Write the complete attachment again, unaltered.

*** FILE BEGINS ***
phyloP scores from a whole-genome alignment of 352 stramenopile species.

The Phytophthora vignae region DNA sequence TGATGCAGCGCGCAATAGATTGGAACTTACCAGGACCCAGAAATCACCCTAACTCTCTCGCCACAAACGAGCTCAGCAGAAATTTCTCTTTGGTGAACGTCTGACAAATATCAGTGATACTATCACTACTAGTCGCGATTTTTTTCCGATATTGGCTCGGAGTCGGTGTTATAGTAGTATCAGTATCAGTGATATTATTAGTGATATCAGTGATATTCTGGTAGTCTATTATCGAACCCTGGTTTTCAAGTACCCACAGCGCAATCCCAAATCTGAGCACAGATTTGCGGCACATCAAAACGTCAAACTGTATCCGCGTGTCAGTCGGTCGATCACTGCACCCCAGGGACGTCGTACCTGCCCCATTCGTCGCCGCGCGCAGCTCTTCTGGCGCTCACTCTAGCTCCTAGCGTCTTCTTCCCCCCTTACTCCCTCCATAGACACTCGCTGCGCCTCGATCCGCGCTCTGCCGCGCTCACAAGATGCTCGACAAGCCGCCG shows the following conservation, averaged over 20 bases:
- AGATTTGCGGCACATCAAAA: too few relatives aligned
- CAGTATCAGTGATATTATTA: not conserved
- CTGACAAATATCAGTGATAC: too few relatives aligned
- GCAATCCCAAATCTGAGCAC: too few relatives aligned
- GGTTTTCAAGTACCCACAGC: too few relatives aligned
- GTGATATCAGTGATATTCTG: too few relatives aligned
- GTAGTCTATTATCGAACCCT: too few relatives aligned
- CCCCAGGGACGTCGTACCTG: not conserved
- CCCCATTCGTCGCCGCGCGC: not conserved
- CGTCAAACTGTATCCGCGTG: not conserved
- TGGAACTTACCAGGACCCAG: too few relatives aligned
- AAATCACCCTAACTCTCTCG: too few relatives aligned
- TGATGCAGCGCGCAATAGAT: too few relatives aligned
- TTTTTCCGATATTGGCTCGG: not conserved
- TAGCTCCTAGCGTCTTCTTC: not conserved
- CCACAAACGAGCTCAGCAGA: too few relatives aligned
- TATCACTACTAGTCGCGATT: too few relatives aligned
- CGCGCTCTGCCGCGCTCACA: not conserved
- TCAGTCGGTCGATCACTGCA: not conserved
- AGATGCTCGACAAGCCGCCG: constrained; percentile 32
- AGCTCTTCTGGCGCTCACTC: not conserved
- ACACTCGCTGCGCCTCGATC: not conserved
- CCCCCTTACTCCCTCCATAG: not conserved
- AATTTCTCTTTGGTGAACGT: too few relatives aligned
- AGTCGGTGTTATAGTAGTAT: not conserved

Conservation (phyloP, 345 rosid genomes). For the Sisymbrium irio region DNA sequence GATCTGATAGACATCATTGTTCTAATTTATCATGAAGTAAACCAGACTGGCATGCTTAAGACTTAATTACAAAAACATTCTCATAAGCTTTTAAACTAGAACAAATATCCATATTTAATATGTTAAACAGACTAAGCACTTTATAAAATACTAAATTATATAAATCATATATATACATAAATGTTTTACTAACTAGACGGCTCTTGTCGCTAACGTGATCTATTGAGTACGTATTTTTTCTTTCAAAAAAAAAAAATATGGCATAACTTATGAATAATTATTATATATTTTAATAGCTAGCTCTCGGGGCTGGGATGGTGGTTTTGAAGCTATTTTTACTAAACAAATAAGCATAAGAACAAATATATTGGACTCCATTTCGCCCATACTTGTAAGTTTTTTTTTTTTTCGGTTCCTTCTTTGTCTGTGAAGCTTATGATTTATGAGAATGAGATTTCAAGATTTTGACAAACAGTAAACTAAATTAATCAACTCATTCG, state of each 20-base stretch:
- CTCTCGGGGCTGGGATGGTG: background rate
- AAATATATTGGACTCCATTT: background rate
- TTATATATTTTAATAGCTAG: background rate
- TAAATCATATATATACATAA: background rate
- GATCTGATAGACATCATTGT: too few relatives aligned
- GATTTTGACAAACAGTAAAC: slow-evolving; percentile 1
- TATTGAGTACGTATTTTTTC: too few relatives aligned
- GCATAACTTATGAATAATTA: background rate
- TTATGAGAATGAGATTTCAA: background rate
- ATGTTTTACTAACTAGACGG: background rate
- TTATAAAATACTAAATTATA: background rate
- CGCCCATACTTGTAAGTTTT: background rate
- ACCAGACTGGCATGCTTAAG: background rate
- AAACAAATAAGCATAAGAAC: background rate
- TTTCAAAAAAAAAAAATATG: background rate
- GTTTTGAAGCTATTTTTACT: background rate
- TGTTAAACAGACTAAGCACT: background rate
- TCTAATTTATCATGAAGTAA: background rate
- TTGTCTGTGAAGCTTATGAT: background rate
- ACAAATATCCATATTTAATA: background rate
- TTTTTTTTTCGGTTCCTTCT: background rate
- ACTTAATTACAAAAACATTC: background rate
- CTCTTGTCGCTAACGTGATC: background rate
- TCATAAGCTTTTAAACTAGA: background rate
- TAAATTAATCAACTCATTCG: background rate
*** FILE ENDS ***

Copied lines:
phyloP scores from a whole-genome alignment of 352 stramenopile species.

The Phytophthora vignae region DNA sequence TGATGCAGCGCGCAATAGATTGGAACTTACCAGGACCCAGAAATCACCCTAACTCTCTCGCCACAAACGAGCTCAGCAGAAATTTCTCTTTGGTGAACGTCTGACAAATATCAGTGATACTATCACTACTAGTCGCGATTTTTTTCCGATATTGGCTCGGAGTCGGTGTTATAGTAGTATCAGTATCAGTGATATTATTAGTGATATCAGTGATATTCTGGTAGTCTATTATCGAACCCTGGTTTTCAAGTACCCACAGCGCAATCCCAAATCTGAGCACAGATTTGCGGCACATCAAAACGTCAAACTGTATCCGCGTGTCAGTCGGTCGATCACTGCACCCCAGGGACGTCGTACCTGCCCCATTCGTCGCCGCGCGCAGCTCTTCTGGCGCTCACTCTAGCTCCTAGCGTCTTCTTCCCCCCTTACTCCCTCCATAGACACTCGCTGCGCCTCGATCCGCGCTCTGCCGCGCTCACAAGATGCTCGACAAGCCGCCG shows the following conservation, averaged over 20 bases:
- AGATTTGCGGCACATCAAAA: too few relatives aligned
- CAGTATCAGTGATATTATTA: not conserved
- CTGACAAATATCAGTGATAC: too few relatives aligned
- GCAATCCCAAATCTGAGCAC: too few relatives aligned
- GGTTTTCAAGTACCCACAGC: too few relatives aligned
- GTGATATCAGTGATATTCTG: too few relatives aligned
- GTAGTCTATTATCGAACCCT: too few relatives aligned
- CCCCAGGGACGTCGTACCTG: not conserved
- CCCCATTCGTCGCCGCGCGC: not conserved
- CGTCAAACTGTATCCGCGTG: not conserved
- TGGAACTTACCAGGACCCAG: too few relatives aligned
- AAATCACCCTAACTCTCTCG: too few relatives aligned
- TGATGCAGCGCGCAATAGAT: too few relatives aligned
- TTTTTCCGATATTGGCTCGG: not conserved
- TAGCTCCTAGCGTCTTCTTC: not conserved
- CCACAAACGAGCTCAGCAGA: too few relatives aligned
- TATCACTACTAGTCGCGATT: too few relatives aligned
- CGCGCTCTGCCGCGCTCACA: not conserved
- TCAGTCGGTCGATCACTGCA: not conserved
- AGATGCTCGACAAGCCGCCG: constrained; percentile 32
- AGCTCTTCTGGCGCTCACTC: not conserved
- ACACTCGCTGCGCCTCGATC: not conserved
- CCCCCTTACTCCCTCCATAG: not conserved
- AATTTCTCTTTGGTGAACGT: too few relatives aligned
- AGTCGGTGTTATAGTAGTAT: not conserved

Conservation (phyloP, 345 rosid genomes). For the Sisymbrium irio region DNA sequence GATCTGATAGACATCATTGTTCTAATTTATCATGAAGTAAACCAGACTGGCATGCTTAAGACTTAATTACAAAAACATTCTCATAAGCTTTTAAACTAGAACAAATATCCATATTTAATATGTTAAACAGACTAAGCACTTTATAAAATACTAAATTATATAAATCATATATATACATAAATGTTTTACTAACTAGACGGCTCTTGTCGCTAACGTGATCTATTGAGTACGTATTTTTTCTTTCAAAAAAAAAAAATATGGCATAACTTATGAATAATTATTATATATTTTAATAGCTAGCTCTCGGGGCTGGGATGGTGGTTTTGAAGCTATTTTTACTAAACAAATAAGCATAAGAACAAATATATTGGACTCCATTTCGCCCATACTTGTAAGTTTTTTTTTTTTTCGGTTCCTTCTTTGTCTGTGAAGCTTATGATTTATGAGAATGAGATTTCAAGATTTTGACAAACAGTAAACTAAATTAATCAACTCATTCG, state of each 20-base stretch:
- CTCTCGGGGCTGGGATGGTG: background rate
- AAATATATTGGACTCCATTT: background rate
- TTATATATTTTAATAGCTAG: background rate
- TAAATCATATATATACATAA: background rate
- GATCTGATAGACATCATTGT: too few relatives aligned
- GATTTTGACAAACAGTAAAC: slow-evolving; percentile 1
- TATTGAGTACGTATTTTTTC: too few relatives aligned
- GCATAACTTATGAATAATTA: background rate
- TTATGAGAATGAGATTTCAA: background rate
- ATGTTTTACTAACTAGACGG: background rate
- TTATAAAATACTAAATTATA: background rate
- CGCCCATACTTGTAAGTTTT: background rate
- ACCAGACTGGCATGCTTAAG: background rate
- AAACAAATAAGCATAAGAAC: background rate
- TTTCAAAAAAAAAAAATATG: background rate
- GTTTTGAAGCTATTTTTACT: background rate
- TGTTAAACAGACTAAGCACT: background rate
- TCTAATTTATCATGAAGTAA: background rate
- TTGTCTGTGAAGCTTATGAT: background rate
- ACAAATATCCATATTTAATA: background rate
- TTTTTTTTTCGGTTCCTTCT: background rate
- ACTTAATTACAAAAACATTC: background rate
- CTCTTGTCGCTAACGTGATC: background rate
- TCATAAGCTTTTAAACTAGA: background rate
- TAAATTAATCAACTCATTCG: background rate